Even the unit with the second-worst record in the league (3-7) has only given up 133 points per game. This owner's problem is that he can’t score on a consistent basis. If his team could regularly tally points, he would be at least 4-6, probably 5-5. This proves that players are at least a factor in a team’s success. In other words, having quality players on your team helps your chances of being a solid unit. This is a no-brainer.

Great players, however, don’t guarantee fantasy success. In fact, in head-to-head formats, they are much less important than we make them out to be. The highest-scoring team in my league scores 166.3 points per contest. If that unit allowed as many points as I do each week—167—they would lose more than they would win based on these averages. At best, they would be a .500 team, not a 7-3 team. This is the reality despite the fact that they arguably put together the league’s best team based on total points scored. Winning teams tend to score more than they allow (There’s the most obvious observation of the day, huh?), but even the league’s best scorer wouldn’t be able to accomplish that while playing my schedule. In essence, that team’s just lucky to have its schedule instead of mine.

How is it possible that one owner, in this case the one owner I care most about—ME—is getting dumped on by an average of 38 points more a game than the team with the best record in the league and by at least 22 more points than everybody else? No wonder I go to bed frustrated every Sunday night.

Someone who wants to cling to the idea that his or her ownership is the the most important factor in his or her first-place record will say things like: “Your team just got a raw deal this year."  "Any team that scores a lot of points will win more often than not."  "Look at my team; I was smart enough to select players X, Y and Z, which is why I'm winning.” I'm willing to admit that my points allowed in the auction league is a bit out of the ordinary because of how much higher it is than everone else's. However, a clear pattern exists despite this anomoly; winning owners don't always average the most points, meaning their team isn't as strong as other teams who may be lower in the standings. Conversely, losing owners almost always rank near the top in points allowed. 

Need more proof that points allowed is the single biggest factor in fantasy success? Check these numbers out. The two worst teams in my eight-team keeper league (a lower-scoring league than the auction format) are suffering the same fate as I am in the auction league. They have “allowed” the most points this season, and they are the only two to have 1300 total points scored against them. The next closest is 1229—an average of a full seven points less a game. In a lower-scoring league, seven points is a significant difference. In addition, one of the four teams tied at 5-5 is .500 despite tallying a significant amount of points so far because his team has allowed a mere 26 fewer points than it has scored. This owner’s squad shows how match ups play a vital role in your overall record; he has matched up with the right teams at the right times (five wins) while meeting the wrong teams on other Sundays (five losses).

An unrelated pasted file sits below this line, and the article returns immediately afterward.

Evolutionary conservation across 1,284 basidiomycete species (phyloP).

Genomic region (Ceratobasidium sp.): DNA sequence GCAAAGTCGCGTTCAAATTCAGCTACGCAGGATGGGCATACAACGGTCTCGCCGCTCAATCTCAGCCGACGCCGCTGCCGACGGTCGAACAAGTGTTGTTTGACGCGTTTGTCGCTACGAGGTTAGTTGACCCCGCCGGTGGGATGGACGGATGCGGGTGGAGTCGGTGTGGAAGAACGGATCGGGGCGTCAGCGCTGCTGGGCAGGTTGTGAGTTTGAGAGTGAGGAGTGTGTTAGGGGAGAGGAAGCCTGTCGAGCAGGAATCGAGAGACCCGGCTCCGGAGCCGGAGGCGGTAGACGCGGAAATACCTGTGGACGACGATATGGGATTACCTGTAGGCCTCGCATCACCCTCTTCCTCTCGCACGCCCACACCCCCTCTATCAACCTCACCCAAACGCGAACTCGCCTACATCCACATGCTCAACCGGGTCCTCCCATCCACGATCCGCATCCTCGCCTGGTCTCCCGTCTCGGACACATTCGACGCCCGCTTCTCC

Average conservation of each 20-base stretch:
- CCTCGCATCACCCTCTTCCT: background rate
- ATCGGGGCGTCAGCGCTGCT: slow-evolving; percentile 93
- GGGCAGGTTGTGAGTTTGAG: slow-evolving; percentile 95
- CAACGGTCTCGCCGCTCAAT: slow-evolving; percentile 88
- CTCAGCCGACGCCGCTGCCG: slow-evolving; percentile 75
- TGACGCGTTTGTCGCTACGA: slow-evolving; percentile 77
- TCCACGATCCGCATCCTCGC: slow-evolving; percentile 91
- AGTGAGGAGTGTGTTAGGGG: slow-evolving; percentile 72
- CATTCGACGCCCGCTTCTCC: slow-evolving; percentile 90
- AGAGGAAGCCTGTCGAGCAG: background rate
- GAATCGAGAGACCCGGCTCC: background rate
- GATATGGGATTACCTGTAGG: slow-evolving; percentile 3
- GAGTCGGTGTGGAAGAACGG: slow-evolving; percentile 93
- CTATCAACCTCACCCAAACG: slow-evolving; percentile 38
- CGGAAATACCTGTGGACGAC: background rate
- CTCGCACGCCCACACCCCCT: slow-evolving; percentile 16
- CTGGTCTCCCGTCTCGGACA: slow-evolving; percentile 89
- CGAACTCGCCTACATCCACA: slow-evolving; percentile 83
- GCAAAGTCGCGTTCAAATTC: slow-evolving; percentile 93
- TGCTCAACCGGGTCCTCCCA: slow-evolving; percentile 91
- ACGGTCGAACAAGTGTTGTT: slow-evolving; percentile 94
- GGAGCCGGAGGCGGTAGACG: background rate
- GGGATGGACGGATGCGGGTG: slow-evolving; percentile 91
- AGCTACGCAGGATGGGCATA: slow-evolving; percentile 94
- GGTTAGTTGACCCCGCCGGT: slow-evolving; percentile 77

This same trend also appears in my third league, a 14-team league with individual defensive starters. My team is 7-3 in that league, and I’m currently listed as fifth in the league, sharing the same record with two other owners who have scored more points than I have. Yet, all three 7-3 teams have outscored the second-place squad, who is 8-2. The only reasonable explanation for this is that the second-place owner hasn’t had as many points scored on him. Sure enough, that’s the case. To further show the point, the team that is 10th in the standings has scored less than the 11th-13th squads but has a better record. Want to venture a guess as to why?

What hurts most is that this key factor in head-to-head formats (points allowed) is out of an owner’s control, and yet it most directly influences his or her won-loss totals. I have already shown how one owner outperformed the mean (There’s a nice mathematics term for you) of his weekly scoring by an average of 52 points in his two tilts with me. Those two losses are killers, and I have lost others like that--contests where owners score well above their season averages when the meet my squad. These losses have turned my potentially 6-4 team into a 2-8 loser.